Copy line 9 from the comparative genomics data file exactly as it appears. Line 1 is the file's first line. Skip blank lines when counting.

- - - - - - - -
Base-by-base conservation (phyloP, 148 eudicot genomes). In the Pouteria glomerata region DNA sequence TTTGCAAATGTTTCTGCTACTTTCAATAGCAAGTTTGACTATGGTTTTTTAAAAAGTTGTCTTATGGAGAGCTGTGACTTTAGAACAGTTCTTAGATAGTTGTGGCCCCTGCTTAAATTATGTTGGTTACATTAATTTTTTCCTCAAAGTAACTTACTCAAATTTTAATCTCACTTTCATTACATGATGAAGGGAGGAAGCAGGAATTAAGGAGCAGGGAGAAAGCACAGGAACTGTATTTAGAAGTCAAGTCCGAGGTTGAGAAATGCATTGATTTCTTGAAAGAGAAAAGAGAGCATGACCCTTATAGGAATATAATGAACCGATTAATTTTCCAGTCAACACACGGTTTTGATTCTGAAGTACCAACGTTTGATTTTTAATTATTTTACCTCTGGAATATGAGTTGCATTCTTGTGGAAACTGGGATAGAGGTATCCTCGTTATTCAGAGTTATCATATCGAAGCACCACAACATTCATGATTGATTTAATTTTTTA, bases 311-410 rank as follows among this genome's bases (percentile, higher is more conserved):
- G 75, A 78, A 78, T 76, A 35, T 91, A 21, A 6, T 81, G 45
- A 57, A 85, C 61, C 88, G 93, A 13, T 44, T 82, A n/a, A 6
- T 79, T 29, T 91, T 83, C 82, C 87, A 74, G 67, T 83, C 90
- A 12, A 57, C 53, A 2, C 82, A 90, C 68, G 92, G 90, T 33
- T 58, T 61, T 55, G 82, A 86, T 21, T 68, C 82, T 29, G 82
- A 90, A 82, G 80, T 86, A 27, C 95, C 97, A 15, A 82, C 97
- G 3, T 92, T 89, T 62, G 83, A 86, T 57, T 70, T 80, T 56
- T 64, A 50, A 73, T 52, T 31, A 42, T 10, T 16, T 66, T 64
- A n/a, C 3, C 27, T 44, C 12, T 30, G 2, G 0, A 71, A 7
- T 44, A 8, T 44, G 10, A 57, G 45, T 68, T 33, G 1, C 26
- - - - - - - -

- T 64, A 50, A 73, T 52, T 31, A 42, T 10, T 16, T 66, T 64